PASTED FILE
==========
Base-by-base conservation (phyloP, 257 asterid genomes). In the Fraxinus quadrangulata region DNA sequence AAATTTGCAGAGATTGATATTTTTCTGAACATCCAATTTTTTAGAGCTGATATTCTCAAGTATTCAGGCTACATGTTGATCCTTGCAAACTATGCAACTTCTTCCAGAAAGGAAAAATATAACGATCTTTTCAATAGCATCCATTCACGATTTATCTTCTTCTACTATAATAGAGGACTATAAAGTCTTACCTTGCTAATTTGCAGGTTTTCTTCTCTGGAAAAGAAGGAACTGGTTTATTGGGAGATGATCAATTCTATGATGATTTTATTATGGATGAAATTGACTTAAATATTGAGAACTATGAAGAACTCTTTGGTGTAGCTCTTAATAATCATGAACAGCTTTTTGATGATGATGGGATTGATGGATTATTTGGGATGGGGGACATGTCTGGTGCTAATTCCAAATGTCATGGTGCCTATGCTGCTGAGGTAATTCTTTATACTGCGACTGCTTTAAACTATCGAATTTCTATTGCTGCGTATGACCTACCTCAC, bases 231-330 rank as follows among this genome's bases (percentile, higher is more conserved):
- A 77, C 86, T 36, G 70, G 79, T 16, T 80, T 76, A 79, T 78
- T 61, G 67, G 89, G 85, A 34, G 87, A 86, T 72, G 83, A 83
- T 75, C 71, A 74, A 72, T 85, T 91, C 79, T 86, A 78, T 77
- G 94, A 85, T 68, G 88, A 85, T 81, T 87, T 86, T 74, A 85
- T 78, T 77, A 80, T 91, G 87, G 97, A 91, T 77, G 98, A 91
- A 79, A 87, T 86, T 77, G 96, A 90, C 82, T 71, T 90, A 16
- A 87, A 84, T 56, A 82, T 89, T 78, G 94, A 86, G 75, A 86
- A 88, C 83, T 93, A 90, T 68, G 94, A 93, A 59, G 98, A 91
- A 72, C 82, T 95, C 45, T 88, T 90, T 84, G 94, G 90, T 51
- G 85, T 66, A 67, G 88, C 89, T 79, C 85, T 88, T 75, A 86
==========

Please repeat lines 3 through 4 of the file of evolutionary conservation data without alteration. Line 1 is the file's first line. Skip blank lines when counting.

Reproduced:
- T 61, G 67, G 89, G 85, A 34, G 87, A 86, T 72, G 83, A 83
- T 75, C 71, A 74, A 72, T 85, T 91, C 79, T 86, A 78, T 77